Mexico has always been more of an oil producer than a natural gas producer, yet, up until 2000, it was able to remain self-sufficient in terms of natural gas. In that year, demand started surpassing production and PEMEX, the only hydrocarbon producer at the time, did not prioritize substantial investment in natural gas production. As such, following stagnant production and increasing demand, the former gas exporter became a net importer.
Right around that time, the US was perfecting fracking, a technology that would allow it to produce difficult-to-access unconventional gas resources and increase its production to levels that allowed for exporting activities. According to the US Energy Information Administration, Mexico went from importing 105,102MMcf from the US in 2000 to 728,513MMcf in 2014, which represents nearly a sevenfold increase. To date, Mexico imports approximately 40% of its natural gas consumption. These figures are expected to continue to rise, and by some estimates, Mexican consumers could take up to 10% of total US natural gas production over the next two to three years.
To facilitate these imports and to improve gas distribution channels throughout the country, Mexico has undertaken an enormous project to build more pipelines. The Los Ramones project improves the pipeline interconnection between the US and Mexico and expands the reach of Mexico’s pipeline network, meeting growing demand from both industry and power plants. This has proven to be a very attractive opportunity, evidenced by the participation of PEMEX, IEnova, TAG Pipelines, BlackRock and First Reserve in the first phase of the project, and GDF Suez, Odebrecht Infrastructure and Arendal and Techint in the second phase. Phase one involved the construction of a 118km-long pipeline from the Camargo, Tamaulipas, to Los Ramones, Nuevo Leon. Phase two is composed of two different pipeline constructions. The first, Los Ramones II South will connect San Luis Potosí to Apaseo El Alto, Guanajuato, and the second, Los Ramones II North, will involve the construction of a pipeline between Nuevo Leon and San Luis Potosí and the construction of two gas compression stations.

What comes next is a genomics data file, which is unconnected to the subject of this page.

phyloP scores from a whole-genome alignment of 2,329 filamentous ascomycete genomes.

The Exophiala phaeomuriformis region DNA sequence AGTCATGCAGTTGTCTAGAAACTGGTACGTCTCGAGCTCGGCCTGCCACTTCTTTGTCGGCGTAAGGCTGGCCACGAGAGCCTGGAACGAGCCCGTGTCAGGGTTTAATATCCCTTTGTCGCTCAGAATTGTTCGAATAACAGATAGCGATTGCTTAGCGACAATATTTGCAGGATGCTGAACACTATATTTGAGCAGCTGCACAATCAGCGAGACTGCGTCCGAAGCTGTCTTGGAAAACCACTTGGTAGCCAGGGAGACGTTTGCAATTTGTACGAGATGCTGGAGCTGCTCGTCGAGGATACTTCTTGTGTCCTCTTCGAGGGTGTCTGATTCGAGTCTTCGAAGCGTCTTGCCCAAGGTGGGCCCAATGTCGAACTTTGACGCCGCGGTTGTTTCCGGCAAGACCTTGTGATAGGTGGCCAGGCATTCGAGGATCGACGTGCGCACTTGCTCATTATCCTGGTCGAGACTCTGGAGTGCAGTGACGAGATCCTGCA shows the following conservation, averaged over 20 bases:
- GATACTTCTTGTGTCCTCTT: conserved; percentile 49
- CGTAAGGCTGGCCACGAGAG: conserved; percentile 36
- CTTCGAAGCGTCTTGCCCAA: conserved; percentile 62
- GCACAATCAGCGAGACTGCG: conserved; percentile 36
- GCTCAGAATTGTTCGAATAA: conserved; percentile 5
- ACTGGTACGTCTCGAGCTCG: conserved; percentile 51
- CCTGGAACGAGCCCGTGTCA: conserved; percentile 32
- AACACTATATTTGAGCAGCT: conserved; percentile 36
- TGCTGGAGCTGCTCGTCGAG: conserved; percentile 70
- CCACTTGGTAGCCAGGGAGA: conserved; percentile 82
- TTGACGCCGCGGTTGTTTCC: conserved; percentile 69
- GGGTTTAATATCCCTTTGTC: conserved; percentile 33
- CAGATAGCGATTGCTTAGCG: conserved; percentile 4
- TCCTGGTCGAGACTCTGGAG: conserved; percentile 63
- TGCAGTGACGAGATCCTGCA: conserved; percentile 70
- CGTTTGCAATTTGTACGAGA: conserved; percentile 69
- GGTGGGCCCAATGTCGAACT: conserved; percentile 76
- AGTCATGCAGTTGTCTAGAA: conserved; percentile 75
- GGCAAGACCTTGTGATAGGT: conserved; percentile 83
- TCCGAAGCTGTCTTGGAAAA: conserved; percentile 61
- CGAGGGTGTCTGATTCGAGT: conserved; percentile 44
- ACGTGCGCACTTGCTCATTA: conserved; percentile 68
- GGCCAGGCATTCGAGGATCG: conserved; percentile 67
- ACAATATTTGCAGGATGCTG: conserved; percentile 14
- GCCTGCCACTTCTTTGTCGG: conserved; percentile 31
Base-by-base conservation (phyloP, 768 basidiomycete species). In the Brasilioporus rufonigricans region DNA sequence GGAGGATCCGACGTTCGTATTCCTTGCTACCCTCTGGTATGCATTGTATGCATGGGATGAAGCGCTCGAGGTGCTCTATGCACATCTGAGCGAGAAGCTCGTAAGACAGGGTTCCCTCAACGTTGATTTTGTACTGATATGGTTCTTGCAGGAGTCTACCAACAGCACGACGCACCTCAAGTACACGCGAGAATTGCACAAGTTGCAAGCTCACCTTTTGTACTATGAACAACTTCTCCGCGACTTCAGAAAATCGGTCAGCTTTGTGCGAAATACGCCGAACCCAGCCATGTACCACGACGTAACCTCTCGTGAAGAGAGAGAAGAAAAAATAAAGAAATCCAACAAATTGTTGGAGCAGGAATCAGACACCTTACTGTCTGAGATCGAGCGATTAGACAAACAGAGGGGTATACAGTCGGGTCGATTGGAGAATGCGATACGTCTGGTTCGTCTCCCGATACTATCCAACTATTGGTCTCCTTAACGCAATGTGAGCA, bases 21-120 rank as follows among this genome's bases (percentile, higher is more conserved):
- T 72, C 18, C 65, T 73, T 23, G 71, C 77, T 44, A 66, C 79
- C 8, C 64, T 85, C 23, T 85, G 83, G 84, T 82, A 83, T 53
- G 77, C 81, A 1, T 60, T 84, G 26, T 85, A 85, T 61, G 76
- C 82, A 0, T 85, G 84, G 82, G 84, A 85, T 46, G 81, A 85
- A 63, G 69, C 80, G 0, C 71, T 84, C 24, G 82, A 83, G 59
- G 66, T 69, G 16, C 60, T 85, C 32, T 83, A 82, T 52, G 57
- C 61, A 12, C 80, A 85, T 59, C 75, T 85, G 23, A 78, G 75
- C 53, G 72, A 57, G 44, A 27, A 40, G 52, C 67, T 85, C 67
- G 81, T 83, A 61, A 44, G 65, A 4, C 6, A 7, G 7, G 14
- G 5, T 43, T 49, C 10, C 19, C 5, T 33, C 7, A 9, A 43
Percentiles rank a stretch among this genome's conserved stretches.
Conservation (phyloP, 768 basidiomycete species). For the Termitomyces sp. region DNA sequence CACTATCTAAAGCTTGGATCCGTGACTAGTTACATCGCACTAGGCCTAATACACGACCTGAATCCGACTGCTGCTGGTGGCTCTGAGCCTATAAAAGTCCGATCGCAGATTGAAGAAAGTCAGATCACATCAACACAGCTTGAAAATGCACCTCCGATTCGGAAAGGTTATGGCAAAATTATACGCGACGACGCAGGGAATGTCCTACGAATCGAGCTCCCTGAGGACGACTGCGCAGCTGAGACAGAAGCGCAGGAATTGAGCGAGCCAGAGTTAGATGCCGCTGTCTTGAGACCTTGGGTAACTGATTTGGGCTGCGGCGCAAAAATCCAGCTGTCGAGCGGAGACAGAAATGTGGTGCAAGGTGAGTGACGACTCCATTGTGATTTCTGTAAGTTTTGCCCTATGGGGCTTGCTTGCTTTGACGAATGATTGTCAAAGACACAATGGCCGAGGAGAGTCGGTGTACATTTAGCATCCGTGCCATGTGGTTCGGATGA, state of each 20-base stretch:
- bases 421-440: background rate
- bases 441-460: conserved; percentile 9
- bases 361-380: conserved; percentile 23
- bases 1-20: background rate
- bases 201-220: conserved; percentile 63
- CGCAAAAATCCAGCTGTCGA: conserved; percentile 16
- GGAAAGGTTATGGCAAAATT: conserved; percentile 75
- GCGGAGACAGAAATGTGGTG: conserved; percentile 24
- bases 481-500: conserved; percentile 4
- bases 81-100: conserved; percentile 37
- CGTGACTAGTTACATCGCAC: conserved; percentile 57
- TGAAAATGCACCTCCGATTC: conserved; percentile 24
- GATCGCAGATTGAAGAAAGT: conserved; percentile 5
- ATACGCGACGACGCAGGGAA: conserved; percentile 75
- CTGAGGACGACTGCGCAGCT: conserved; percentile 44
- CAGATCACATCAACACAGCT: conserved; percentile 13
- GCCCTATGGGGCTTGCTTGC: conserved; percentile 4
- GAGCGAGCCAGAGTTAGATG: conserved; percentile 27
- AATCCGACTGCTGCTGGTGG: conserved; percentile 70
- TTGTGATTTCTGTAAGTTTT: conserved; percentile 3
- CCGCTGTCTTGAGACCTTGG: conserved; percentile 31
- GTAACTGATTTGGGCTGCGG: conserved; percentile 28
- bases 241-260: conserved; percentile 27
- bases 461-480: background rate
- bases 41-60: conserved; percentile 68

The project will also allow for the further development of Mexico’s main manufacturing industries, such as automotive and aerospace. Manufacturing is growing at a rapid pace in the central region of Mexico, which will soon benefit from improved access to natural gas.
The development of efficient infrastructure throughout the country for gas imports from the US will also enable Mexico’s transition from fuel oil-based electricity generation to natural gas-based electricity generation. Mexico is one of the last countries in the developed world to experience this change, and such a transfer will allow for significant cost advantages and environmental benefits.
The Los Ramones project is just the beginning of a larger undertaking. The extensive pipeline network is expected to be integrated into Mexico’s future natural gas industry, rather than being an extension of the US natural gas pipeline network which creates a consumer market for the US shale gas boom. As mentioned previously, Mexico’s natural gas industry is underdeveloped. A mix of associated natural gas production at existing fields, the inclusion of natural gas fields in Round One and the following rounds, and the start of production at Mexico’s first deepwater natural gas field Lakach, are destined to raise the profile and production level of the Mexican natural gas sector.
Indeed, Mexico’s combination of a growing network of natural gas pipelines and rich natural gas resources suggests a bright future for the development of the country’s natural gas industry.